Restatement (Third) of Foreign Relations Law of the United States (1987), excerpt (para. 111) | Samuel Moyn | August 01, 2016

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Restatement (Third) of Foreign Relations Law of the United States (1987), excerpt (para. 111)

by Samuel Moyn
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United States Constitution

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Article II(2): [The president] shall have power, by and with the advice and consent of the Senate, to make treaties, provided two thirds of the Senators present concur …

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Article VI: …This Constitution, and the laws of the United States which shall be made in pursuance thereof; and all treaties made, or which shall be made, under the authority of the United States, shall be the supreme law of the land; and the judges in every state shall be bound thereby, anything in the Constitution or laws of any State to the contrary notwithstanding….

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Restatement (Third) of Foreign Relations Law of the United States (1987)

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Para. 111: International Law and Agreements as Law of the United States

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(1) International law and international agreements of the United States are law of the United States and supreme over the law of the several States.

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(2) Cases arising under international law or international agreements of the United States are within the Judicial Power of the United States and, subject to Constitutional and statutory limitations and requirements of justiciability, are within the jurisdiction of the federal courts.

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(3) Courts in the United States are bound to give effect to international law and to international agreements of the United States, except that a “non-self-executing” agreement will not be given effect as law in the absence of necessary implementation.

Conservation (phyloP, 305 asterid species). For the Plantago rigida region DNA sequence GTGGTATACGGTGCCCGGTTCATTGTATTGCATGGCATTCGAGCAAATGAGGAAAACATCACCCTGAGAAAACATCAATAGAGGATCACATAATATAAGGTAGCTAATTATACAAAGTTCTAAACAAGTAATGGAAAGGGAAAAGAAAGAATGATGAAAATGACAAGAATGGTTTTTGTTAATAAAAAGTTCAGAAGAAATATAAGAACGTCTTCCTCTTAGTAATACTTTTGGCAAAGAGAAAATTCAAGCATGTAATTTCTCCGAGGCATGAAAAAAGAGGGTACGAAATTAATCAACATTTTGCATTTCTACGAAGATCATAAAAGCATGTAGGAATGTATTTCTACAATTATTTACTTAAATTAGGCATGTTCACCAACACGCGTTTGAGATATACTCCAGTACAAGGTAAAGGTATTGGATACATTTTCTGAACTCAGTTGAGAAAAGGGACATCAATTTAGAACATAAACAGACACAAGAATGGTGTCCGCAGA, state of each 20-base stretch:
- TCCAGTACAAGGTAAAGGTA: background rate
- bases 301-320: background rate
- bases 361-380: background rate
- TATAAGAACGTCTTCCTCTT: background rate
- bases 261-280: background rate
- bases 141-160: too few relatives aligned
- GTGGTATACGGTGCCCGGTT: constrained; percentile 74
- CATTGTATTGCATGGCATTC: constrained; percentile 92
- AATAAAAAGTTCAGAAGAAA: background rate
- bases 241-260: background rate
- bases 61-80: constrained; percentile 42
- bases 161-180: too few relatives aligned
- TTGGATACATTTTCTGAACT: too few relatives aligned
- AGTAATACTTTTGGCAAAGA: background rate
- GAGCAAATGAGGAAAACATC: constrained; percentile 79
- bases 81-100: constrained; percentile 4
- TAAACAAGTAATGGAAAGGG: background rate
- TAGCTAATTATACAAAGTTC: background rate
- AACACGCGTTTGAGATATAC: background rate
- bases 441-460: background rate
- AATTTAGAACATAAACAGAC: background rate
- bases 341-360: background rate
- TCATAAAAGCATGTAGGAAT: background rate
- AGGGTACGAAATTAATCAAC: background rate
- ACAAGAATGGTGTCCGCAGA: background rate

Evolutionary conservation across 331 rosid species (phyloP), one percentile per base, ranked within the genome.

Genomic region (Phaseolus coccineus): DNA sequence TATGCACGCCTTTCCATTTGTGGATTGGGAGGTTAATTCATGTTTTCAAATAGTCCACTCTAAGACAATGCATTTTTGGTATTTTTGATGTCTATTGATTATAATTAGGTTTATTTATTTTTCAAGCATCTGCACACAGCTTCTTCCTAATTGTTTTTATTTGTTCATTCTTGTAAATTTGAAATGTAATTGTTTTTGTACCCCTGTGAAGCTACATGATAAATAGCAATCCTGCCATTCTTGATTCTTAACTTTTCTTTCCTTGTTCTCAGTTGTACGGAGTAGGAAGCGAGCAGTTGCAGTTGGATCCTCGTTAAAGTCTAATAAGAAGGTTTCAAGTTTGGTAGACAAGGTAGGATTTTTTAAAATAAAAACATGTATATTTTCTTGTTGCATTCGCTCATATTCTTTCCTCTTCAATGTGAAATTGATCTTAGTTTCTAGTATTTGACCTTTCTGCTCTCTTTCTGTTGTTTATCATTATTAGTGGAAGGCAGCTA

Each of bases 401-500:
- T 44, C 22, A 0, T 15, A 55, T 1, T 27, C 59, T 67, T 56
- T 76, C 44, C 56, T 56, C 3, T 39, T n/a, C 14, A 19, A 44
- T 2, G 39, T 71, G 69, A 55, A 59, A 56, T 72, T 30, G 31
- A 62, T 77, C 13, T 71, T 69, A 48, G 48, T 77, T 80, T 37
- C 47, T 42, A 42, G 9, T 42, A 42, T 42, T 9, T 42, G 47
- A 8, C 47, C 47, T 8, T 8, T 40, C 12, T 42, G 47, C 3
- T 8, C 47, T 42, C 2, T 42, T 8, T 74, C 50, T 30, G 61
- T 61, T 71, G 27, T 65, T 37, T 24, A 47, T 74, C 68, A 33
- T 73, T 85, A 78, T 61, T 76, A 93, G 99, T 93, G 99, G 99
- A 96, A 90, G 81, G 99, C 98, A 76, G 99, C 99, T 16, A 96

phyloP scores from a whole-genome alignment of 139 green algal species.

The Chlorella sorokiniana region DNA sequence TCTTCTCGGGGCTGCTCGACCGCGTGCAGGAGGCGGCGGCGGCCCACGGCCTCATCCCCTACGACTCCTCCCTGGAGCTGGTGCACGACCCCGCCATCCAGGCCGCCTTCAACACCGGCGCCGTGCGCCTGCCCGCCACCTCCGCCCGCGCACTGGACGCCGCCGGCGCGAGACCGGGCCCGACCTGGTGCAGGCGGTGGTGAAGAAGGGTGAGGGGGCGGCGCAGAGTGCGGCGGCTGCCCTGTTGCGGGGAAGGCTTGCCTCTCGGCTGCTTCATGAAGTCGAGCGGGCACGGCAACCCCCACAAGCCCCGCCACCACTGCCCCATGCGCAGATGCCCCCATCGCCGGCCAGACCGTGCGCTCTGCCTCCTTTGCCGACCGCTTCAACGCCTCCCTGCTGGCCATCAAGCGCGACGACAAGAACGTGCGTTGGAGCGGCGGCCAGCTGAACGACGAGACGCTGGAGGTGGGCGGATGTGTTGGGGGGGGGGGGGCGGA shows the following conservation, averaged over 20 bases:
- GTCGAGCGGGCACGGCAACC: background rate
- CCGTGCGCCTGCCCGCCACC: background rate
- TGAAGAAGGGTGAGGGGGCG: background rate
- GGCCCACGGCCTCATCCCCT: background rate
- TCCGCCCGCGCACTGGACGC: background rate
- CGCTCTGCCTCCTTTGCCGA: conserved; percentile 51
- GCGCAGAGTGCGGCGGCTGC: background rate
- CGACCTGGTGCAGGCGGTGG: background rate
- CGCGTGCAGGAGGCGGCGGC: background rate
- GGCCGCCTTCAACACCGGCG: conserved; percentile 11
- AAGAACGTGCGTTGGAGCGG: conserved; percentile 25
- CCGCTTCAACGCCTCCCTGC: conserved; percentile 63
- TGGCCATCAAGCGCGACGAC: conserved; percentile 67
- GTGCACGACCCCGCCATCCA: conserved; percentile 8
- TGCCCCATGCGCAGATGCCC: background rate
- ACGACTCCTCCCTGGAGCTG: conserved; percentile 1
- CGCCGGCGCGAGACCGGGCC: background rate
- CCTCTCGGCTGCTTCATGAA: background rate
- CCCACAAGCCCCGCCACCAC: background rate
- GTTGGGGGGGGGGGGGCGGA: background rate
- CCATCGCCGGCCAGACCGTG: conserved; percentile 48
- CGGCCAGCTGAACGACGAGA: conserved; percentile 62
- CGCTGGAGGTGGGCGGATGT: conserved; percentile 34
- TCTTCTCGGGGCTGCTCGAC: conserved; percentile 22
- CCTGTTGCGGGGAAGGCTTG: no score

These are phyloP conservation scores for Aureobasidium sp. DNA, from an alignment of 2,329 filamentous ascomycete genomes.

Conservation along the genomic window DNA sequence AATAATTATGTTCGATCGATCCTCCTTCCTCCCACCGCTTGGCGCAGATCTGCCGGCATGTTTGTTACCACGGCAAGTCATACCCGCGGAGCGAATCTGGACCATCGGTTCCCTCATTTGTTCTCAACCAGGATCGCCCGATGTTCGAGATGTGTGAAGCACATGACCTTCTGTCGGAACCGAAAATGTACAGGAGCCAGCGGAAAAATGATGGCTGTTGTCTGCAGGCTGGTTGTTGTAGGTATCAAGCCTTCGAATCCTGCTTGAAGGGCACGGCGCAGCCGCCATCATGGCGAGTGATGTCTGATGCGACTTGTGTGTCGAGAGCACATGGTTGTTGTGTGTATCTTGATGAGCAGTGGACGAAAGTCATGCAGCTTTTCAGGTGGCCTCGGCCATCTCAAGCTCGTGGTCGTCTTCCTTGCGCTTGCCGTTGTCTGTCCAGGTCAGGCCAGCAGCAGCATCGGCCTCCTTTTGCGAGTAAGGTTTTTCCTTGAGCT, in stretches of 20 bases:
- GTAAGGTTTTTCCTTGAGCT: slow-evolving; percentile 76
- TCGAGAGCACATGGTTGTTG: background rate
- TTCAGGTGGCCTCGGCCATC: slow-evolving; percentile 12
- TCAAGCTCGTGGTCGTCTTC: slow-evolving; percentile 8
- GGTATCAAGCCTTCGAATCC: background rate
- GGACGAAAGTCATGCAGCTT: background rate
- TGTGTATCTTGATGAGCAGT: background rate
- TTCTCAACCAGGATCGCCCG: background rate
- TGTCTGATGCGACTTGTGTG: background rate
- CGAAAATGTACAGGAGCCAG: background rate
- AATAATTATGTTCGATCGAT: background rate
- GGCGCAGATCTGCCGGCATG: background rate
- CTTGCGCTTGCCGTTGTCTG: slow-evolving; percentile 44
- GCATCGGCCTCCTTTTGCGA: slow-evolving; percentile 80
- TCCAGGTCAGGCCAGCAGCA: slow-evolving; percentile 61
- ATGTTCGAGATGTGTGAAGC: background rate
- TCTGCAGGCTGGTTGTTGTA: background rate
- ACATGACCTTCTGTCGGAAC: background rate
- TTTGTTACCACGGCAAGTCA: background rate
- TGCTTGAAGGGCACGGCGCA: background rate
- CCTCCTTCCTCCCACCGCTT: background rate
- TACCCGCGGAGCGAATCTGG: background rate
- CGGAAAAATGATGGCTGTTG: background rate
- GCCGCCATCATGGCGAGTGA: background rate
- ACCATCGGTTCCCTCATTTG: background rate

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(4) An international agreement of the United States is “non-self-executing”

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(a) if the agreement manifests an intention that it shall not become effective as domestic law without the enactment of implementing legislation,

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(b) if the Senate in giving consent to a treaty, or Congress by resolution, requires implementing legislation, or

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(c) if implementing legislation is constitutionally required.

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Comment (d) International law and agreements as supreme federal law. Treaties made under the authority of the United States, like the Constitution itself and the laws of the United States, are expressly declared to be “supreme Law of the Land” by Article VI of the Constitution. International agreements of the United States other than treaties (see § 303), and customary international law, while not mentioned explicitly in the Supremacy Clause, are also federal law and as such are supreme over State law. Interpretations of international agreements by the United States Supreme Court are binding on the States. Customary international law is considered to be like common law in the United States, but it is federal law. A determination of international law by the Supreme Court is binding on the States and on State courts.

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Comment (h) Self-executing and non-self-executing international agreements. In the absence of special agreement, it is ordinarily for the United States to decide how it will carry out its international obligations. Accordingly, the intention of the United States determines whether an agreement is to be self-executing in the United States or should await implementation by legislation or appropriate executive or administrative action. If the international agreement is silent as to its self-executing character and the intention of the United States is unclear, account must be taken of any statement by the President in concluding the agreement or in submitting it to the Senate for consent or to the Congress as a whole for approval, and of any expression by the Senate or by Congress in dealing with the agreement… Whether an agreement is or is not self-executing in the law of another state party to the agreement is not controlling for the United States.

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Annotated Text Information

August 25, 2016

U.S. Constitution, Art. II(2) and Art. VI; Restatement (Third) of Foreign Relations Law of the United States (1987), excerpt

Restatement (Third) of Foreign Relations Law of the United States (1987), excerpt (para. 111)

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Samuel Moyn

Harvard Law School

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